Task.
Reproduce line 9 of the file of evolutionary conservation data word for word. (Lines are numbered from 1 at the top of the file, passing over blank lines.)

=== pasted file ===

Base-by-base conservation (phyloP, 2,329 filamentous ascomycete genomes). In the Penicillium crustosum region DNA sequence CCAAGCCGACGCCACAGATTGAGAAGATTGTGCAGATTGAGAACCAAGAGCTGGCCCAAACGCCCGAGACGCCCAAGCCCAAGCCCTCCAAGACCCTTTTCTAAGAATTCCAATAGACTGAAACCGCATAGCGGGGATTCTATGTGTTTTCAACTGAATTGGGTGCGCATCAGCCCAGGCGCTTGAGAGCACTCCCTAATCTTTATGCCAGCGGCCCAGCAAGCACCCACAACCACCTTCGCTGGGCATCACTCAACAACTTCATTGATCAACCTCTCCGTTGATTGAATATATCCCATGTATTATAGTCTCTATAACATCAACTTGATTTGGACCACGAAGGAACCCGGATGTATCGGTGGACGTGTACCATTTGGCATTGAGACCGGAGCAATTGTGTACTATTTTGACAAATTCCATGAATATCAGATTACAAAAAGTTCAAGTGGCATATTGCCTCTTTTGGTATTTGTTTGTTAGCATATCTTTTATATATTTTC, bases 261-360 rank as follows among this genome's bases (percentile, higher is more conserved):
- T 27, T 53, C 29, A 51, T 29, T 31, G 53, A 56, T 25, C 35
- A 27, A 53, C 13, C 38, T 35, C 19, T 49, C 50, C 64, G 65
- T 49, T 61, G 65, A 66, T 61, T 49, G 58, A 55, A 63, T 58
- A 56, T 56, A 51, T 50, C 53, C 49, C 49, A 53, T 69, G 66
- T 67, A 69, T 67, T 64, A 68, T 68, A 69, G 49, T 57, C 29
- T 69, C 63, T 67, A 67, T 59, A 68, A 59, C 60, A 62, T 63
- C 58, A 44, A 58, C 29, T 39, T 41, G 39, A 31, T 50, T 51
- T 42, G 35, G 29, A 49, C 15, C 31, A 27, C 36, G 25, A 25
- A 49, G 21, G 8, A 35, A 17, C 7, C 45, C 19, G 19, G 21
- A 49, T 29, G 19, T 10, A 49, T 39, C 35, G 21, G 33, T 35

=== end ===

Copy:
- T 42, G 35, G 29, A 49, C 15, C 31, A 27, C 36, G 25, A 25